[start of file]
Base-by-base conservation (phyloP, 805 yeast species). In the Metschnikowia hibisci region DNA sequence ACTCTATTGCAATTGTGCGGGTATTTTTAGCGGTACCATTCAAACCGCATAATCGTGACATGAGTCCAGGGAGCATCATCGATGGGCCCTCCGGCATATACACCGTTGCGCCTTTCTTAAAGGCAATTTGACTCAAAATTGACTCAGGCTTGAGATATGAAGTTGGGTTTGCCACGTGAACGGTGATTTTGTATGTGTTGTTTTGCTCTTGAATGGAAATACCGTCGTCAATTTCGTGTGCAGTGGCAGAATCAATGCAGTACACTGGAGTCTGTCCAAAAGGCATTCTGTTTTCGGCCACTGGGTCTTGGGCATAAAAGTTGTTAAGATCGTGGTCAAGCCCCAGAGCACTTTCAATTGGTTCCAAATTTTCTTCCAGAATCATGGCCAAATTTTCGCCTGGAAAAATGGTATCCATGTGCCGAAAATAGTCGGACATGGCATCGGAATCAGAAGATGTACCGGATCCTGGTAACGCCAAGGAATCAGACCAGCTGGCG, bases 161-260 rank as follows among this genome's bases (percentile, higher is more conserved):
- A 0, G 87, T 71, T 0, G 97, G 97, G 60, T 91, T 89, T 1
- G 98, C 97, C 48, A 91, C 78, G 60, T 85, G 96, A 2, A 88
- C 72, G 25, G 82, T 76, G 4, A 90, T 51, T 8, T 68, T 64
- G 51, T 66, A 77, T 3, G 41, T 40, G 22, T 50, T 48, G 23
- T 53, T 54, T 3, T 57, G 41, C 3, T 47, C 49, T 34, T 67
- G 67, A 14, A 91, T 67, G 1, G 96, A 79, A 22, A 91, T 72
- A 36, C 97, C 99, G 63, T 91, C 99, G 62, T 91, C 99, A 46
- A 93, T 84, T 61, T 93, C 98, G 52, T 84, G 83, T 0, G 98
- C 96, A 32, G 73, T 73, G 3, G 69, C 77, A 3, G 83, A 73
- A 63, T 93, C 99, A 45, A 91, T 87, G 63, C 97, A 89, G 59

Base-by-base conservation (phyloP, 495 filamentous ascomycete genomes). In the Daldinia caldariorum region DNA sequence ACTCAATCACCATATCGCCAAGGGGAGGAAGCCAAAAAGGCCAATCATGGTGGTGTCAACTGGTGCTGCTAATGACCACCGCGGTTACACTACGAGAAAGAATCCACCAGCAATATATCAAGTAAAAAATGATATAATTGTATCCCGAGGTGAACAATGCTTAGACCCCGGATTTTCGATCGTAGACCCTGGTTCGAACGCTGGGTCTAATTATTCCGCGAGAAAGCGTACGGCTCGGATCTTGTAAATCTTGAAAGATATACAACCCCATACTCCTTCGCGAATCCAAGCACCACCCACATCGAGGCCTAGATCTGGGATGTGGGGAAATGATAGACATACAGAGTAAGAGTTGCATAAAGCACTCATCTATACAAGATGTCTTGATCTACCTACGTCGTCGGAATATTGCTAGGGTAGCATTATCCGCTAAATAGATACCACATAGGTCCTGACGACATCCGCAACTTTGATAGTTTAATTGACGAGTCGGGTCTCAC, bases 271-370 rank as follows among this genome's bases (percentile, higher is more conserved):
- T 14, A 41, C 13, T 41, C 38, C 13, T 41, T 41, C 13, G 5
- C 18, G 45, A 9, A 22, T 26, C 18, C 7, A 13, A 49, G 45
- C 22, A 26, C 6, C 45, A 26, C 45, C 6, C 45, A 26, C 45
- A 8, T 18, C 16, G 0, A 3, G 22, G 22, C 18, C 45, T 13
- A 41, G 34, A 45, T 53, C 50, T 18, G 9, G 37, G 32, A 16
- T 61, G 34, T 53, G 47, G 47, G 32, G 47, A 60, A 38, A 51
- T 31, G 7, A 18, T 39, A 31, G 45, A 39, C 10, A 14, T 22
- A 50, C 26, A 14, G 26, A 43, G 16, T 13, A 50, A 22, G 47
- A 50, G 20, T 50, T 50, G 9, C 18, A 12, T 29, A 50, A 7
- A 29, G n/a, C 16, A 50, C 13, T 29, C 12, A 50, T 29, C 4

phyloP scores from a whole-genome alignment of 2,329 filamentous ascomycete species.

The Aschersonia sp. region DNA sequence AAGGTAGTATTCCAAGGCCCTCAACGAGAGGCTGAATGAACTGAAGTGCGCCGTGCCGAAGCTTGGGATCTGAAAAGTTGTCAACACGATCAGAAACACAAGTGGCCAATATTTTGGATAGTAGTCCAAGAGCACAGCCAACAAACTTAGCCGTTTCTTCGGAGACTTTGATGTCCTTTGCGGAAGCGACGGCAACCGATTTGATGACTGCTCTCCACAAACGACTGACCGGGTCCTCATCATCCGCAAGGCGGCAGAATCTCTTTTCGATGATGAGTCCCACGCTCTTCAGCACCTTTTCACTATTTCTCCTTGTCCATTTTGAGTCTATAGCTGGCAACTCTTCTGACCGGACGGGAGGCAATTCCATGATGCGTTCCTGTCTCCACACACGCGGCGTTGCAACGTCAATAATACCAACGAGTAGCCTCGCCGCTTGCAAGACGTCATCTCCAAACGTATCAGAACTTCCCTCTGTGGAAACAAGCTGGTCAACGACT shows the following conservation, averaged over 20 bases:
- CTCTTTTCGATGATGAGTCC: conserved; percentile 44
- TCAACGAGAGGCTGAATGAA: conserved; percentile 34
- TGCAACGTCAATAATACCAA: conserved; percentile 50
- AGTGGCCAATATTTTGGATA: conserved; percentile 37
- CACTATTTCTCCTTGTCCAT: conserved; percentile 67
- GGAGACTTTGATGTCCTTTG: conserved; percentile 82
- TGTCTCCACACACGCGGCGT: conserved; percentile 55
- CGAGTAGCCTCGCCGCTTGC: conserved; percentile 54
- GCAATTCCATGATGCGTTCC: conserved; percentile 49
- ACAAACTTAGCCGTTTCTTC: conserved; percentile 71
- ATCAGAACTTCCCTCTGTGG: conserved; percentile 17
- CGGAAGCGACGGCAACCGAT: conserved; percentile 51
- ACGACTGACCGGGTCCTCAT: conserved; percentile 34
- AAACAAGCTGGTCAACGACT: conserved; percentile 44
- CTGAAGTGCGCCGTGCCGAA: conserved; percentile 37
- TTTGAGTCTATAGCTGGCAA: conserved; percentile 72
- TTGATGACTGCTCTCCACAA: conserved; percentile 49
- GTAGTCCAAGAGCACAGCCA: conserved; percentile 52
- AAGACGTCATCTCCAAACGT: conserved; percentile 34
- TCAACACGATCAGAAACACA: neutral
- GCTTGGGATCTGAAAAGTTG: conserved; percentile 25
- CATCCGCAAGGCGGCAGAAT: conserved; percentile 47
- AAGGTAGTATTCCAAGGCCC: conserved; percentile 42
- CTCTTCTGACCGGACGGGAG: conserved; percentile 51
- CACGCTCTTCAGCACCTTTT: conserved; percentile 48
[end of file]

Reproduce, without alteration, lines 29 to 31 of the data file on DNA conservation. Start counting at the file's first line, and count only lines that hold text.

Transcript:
- CACTATTTCTCCTTGTCCAT: conserved; percentile 67
- GGAGACTTTGATGTCCTTTG: conserved; percentile 82
- TGTCTCCACACACGCGGCGT: conserved; percentile 55